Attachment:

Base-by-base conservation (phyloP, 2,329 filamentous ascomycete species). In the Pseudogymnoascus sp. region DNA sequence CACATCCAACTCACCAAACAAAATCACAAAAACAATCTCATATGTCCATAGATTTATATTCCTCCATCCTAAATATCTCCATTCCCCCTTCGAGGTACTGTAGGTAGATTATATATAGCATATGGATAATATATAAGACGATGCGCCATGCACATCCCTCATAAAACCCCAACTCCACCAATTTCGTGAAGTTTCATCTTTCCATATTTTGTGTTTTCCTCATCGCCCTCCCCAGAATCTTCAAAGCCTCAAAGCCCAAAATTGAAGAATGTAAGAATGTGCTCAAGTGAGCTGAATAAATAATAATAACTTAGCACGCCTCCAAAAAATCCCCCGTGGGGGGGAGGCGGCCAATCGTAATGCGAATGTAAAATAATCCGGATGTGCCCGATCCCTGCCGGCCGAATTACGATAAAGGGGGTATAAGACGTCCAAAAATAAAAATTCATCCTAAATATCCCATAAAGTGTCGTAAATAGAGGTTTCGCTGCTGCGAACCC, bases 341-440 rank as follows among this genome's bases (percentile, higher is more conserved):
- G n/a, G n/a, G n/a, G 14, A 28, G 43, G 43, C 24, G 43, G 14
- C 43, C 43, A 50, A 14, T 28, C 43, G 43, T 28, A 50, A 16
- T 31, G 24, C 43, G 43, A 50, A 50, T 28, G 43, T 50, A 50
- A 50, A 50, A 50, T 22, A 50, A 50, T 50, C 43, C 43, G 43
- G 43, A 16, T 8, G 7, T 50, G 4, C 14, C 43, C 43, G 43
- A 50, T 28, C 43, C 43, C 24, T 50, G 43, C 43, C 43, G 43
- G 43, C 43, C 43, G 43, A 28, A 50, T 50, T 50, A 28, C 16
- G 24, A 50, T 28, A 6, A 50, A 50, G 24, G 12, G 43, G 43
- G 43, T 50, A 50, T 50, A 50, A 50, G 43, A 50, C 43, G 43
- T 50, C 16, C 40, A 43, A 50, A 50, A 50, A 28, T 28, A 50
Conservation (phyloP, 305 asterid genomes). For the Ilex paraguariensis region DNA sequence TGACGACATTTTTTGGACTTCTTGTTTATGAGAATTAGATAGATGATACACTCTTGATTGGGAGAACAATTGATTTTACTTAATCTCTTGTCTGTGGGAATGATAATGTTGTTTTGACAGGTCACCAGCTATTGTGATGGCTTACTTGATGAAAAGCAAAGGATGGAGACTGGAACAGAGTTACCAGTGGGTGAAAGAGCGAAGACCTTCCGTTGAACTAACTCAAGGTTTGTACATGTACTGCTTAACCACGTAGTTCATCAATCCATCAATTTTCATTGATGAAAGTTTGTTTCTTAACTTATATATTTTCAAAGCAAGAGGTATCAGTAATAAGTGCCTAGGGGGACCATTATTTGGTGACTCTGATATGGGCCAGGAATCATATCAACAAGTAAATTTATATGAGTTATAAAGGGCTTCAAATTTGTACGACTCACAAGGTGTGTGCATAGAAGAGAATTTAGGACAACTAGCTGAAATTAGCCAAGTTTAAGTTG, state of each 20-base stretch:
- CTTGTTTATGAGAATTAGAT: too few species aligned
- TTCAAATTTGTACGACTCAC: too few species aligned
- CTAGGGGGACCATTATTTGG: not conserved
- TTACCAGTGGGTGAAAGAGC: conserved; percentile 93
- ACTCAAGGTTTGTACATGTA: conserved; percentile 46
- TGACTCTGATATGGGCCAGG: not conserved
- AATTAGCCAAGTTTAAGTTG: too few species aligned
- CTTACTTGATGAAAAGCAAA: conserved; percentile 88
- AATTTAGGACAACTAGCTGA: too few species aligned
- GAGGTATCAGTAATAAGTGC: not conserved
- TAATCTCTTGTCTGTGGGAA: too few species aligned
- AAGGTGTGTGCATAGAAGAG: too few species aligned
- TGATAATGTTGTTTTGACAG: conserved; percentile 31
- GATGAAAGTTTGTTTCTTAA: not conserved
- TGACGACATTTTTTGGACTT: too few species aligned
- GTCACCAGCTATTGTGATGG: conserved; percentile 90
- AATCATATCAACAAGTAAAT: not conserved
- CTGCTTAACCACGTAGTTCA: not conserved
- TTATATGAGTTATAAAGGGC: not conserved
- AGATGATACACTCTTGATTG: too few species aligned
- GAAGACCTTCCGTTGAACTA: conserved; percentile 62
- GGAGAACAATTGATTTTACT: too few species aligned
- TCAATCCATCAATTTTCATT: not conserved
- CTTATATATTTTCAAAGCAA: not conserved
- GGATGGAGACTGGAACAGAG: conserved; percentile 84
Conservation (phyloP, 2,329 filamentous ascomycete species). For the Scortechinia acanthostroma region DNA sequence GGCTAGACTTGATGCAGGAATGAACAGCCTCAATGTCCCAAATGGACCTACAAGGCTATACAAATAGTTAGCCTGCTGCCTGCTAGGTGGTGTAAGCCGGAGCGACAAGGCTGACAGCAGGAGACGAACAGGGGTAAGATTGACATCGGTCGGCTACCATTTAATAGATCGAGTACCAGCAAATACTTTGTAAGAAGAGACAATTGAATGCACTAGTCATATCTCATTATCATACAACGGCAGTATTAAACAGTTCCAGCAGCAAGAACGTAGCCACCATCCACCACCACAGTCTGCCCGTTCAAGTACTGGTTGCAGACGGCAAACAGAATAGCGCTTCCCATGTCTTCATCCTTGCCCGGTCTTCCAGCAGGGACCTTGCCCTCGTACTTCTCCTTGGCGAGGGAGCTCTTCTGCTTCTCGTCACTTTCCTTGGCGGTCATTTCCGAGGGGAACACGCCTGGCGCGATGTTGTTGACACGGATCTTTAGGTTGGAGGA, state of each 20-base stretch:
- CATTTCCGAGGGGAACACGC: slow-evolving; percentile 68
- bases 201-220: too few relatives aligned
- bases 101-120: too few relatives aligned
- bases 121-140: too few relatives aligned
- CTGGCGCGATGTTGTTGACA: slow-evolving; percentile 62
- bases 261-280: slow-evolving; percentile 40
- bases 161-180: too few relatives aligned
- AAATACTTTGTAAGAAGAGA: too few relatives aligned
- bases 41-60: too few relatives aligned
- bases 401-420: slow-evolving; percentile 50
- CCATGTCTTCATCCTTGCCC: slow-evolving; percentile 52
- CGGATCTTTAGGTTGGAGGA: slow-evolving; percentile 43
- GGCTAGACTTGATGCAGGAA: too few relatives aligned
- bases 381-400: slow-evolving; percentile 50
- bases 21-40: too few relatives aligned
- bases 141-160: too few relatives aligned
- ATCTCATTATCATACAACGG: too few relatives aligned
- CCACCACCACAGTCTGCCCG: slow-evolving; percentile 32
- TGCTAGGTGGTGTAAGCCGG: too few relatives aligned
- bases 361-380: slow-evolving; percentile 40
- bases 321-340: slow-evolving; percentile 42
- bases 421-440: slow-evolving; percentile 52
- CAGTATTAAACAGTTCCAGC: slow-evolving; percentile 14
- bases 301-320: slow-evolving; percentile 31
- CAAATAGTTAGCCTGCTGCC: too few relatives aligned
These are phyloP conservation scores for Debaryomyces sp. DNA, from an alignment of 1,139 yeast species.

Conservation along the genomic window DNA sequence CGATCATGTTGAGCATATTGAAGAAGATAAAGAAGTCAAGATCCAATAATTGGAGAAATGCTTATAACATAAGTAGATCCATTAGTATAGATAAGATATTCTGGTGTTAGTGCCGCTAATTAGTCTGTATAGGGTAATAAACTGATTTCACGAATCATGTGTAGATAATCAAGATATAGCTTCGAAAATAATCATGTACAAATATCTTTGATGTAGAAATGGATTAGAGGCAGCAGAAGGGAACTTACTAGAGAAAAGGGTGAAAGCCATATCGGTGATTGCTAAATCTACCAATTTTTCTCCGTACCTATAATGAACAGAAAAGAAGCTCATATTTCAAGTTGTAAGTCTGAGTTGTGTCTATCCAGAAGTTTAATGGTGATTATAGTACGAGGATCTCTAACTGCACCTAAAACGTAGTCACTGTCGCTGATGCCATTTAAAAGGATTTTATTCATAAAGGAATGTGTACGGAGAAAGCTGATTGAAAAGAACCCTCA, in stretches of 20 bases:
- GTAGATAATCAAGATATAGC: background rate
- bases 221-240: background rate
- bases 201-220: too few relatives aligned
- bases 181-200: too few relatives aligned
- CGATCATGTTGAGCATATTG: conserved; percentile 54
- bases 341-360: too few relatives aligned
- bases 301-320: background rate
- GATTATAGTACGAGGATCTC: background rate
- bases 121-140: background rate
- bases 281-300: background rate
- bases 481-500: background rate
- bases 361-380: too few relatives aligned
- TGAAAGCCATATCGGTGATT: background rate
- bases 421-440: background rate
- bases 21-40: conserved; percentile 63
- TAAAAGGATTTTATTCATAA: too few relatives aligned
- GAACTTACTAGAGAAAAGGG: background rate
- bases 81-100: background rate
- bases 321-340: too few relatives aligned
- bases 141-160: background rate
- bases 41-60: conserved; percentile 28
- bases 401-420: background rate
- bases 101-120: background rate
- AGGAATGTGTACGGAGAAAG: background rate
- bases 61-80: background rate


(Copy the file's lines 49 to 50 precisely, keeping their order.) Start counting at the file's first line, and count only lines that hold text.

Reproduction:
- CCATGTCTTCATCCTTGCCC: slow-evolving; percentile 52
- CGGATCTTTAGGTTGGAGGA: slow-evolving; percentile 43